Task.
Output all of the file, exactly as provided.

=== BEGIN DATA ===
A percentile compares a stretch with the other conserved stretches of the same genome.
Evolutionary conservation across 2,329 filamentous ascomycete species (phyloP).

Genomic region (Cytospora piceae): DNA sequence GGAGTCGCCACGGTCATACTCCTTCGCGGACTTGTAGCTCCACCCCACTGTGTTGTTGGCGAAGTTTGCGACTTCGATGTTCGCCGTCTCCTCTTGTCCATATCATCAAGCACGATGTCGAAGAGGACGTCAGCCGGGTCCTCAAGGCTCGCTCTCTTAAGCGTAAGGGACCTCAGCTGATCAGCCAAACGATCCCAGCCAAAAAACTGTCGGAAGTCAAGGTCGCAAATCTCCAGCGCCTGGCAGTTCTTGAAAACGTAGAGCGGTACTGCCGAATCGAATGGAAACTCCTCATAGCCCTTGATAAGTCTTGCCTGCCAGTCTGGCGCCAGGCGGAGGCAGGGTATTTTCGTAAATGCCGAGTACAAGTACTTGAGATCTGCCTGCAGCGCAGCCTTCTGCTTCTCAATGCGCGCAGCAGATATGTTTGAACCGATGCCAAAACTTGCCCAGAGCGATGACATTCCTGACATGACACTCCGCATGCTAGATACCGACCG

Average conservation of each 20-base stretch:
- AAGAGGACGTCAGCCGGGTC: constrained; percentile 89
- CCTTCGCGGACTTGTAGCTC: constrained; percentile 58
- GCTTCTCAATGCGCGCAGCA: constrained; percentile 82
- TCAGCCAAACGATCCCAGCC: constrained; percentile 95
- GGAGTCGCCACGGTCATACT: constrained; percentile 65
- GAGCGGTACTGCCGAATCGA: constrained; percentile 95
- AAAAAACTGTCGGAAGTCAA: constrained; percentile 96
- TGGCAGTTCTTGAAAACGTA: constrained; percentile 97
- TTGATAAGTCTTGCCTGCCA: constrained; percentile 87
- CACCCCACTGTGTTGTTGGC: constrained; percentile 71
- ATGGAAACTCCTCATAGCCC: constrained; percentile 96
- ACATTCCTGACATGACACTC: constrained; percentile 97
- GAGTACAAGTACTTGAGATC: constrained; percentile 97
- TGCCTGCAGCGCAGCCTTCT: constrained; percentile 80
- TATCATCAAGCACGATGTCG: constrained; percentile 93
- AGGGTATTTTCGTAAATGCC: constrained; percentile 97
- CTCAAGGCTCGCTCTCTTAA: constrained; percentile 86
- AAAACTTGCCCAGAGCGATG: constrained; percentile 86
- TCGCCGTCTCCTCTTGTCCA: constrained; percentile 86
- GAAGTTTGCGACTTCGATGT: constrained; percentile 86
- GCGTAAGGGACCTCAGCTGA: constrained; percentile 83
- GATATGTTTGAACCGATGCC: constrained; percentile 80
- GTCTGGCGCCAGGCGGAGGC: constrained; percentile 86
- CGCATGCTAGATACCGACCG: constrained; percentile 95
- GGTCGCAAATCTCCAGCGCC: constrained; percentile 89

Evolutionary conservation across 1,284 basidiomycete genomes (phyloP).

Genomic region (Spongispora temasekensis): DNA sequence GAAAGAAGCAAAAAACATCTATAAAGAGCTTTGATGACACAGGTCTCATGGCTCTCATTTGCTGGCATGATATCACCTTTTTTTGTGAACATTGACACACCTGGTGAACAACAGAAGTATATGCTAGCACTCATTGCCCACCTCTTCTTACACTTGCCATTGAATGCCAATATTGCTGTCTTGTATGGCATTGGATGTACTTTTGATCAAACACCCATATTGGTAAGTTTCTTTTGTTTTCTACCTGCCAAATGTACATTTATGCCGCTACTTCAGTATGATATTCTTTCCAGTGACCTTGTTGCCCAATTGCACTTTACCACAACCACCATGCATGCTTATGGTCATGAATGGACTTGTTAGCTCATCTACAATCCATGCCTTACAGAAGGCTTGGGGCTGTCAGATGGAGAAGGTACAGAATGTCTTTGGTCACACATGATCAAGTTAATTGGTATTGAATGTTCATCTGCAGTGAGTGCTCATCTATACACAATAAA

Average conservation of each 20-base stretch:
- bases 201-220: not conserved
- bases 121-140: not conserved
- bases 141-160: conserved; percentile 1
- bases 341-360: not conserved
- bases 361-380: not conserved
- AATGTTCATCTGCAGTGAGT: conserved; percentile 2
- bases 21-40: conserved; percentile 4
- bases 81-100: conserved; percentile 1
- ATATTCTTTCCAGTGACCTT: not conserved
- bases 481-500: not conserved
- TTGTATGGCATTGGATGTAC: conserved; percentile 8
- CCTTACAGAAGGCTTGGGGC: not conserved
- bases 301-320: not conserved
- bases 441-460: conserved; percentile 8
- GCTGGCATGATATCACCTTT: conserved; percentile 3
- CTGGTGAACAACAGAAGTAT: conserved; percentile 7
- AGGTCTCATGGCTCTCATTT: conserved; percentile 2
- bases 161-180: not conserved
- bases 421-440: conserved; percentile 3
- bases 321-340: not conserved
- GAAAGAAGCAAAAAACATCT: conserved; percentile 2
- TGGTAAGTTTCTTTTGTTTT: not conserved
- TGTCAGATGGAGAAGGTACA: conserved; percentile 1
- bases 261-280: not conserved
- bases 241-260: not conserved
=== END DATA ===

A percentile compares a stretch with the other conserved stretches of the same genome.
Evolutionary conservation across 2,329 filamentous ascomycete species (phyloP).

Genomic region (Cytospora piceae): DNA sequence GGAGTCGCCACGGTCATACTCCTTCGCGGACTTGTAGCTCCACCCCACTGTGTTGTTGGCGAAGTTTGCGACTTCGATGTTCGCCGTCTCCTCTTGTCCATATCATCAAGCACGATGTCGAAGAGGACGTCAGCCGGGTCCTCAAGGCTCGCTCTCTTAAGCGTAAGGGACCTCAGCTGATCAGCCAAACGATCCCAGCCAAAAAACTGTCGGAAGTCAAGGTCGCAAATCTCCAGCGCCTGGCAGTTCTTGAAAACGTAGAGCGGTACTGCCGAATCGAATGGAAACTCCTCATAGCCCTTGATAAGTCTTGCCTGCCAGTCTGGCGCCAGGCGGAGGCAGGGTATTTTCGTAAATGCCGAGTACAAGTACTTGAGATCTGCCTGCAGCGCAGCCTTCTGCTTCTCAATGCGCGCAGCAGATATGTTTGAACCGATGCCAAAACTTGCCCAGAGCGATGACATTCCTGACATGACACTCCGCATGCTAGATACCGACCG

Average conservation of each 20-base stretch:
- AAGAGGACGTCAGCCGGGTC: constrained; percentile 89
- CCTTCGCGGACTTGTAGCTC: constrained; percentile 58
- GCTTCTCAATGCGCGCAGCA: constrained; percentile 82
- TCAGCCAAACGATCCCAGCC: constrained; percentile 95
- GGAGTCGCCACGGTCATACT: constrained; percentile 65
- GAGCGGTACTGCCGAATCGA: constrained; percentile 95
- AAAAAACTGTCGGAAGTCAA: constrained; percentile 96
- TGGCAGTTCTTGAAAACGTA: constrained; percentile 97
- TTGATAAGTCTTGCCTGCCA: constrained; percentile 87
- CACCCCACTGTGTTGTTGGC: constrained; percentile 71
- ATGGAAACTCCTCATAGCCC: constrained; percentile 96
- ACATTCCTGACATGACACTC: constrained; percentile 97
- GAGTACAAGTACTTGAGATC: constrained; percentile 97
- TGCCTGCAGCGCAGCCTTCT: constrained; percentile 80
- TATCATCAAGCACGATGTCG: constrained; percentile 93
- AGGGTATTTTCGTAAATGCC: constrained; percentile 97
- CTCAAGGCTCGCTCTCTTAA: constrained; percentile 86
- AAAACTTGCCCAGAGCGATG: constrained; percentile 86
- TCGCCGTCTCCTCTTGTCCA: constrained; percentile 86
- GAAGTTTGCGACTTCGATGT: constrained; percentile 86
- GCGTAAGGGACCTCAGCTGA: constrained; percentile 83
- GATATGTTTGAACCGATGCC: constrained; percentile 80
- GTCTGGCGCCAGGCGGAGGC: constrained; percentile 86
- CGCATGCTAGATACCGACCG: constrained; percentile 95
- GGTCGCAAATCTCCAGCGCC: constrained; percentile 89

Evolutionary conservation across 1,284 basidiomycete genomes (phyloP).

Genomic region (Spongispora temasekensis): DNA sequence GAAAGAAGCAAAAAACATCTATAAAGAGCTTTGATGACACAGGTCTCATGGCTCTCATTTGCTGGCATGATATCACCTTTTTTTGTGAACATTGACACACCTGGTGAACAACAGAAGTATATGCTAGCACTCATTGCCCACCTCTTCTTACACTTGCCATTGAATGCCAATATTGCTGTCTTGTATGGCATTGGATGTACTTTTGATCAAACACCCATATTGGTAAGTTTCTTTTGTTTTCTACCTGCCAAATGTACATTTATGCCGCTACTTCAGTATGATATTCTTTCCAGTGACCTTGTTGCCCAATTGCACTTTACCACAACCACCATGCATGCTTATGGTCATGAATGGACTTGTTAGCTCATCTACAATCCATGCCTTACAGAAGGCTTGGGGCTGTCAGATGGAGAAGGTACAGAATGTCTTTGGTCACACATGATCAAGTTAATTGGTATTGAATGTTCATCTGCAGTGAGTGCTCATCTATACACAATAAA

Average conservation of each 20-base stretch:
- bases 201-220: not conserved
- bases 121-140: not conserved
- bases 141-160: conserved; percentile 1
- bases 341-360: not conserved
- bases 361-380: not conserved
- AATGTTCATCTGCAGTGAGT: conserved; percentile 2
- bases 21-40: conserved; percentile 4
- bases 81-100: conserved; percentile 1
- ATATTCTTTCCAGTGACCTT: not conserved
- bases 481-500: not conserved
- TTGTATGGCATTGGATGTAC: conserved; percentile 8
- CCTTACAGAAGGCTTGGGGC: not conserved
- bases 301-320: not conserved
- bases 441-460: conserved; percentile 8
- GCTGGCATGATATCACCTTT: conserved; percentile 3
- CTGGTGAACAACAGAAGTAT: conserved; percentile 7
- AGGTCTCATGGCTCTCATTT: conserved; percentile 2
- bases 161-180: not conserved
- bases 421-440: conserved; percentile 3
- bases 321-340: not conserved
- GAAAGAAGCAAAAAACATCT: conserved; percentile 2
- TGGTAAGTTTCTTTTGTTTT: not conserved
- TGTCAGATGGAGAAGGTACA: conserved; percentile 1
- bases 261-280: not conserved
- bases 241-260: not conserved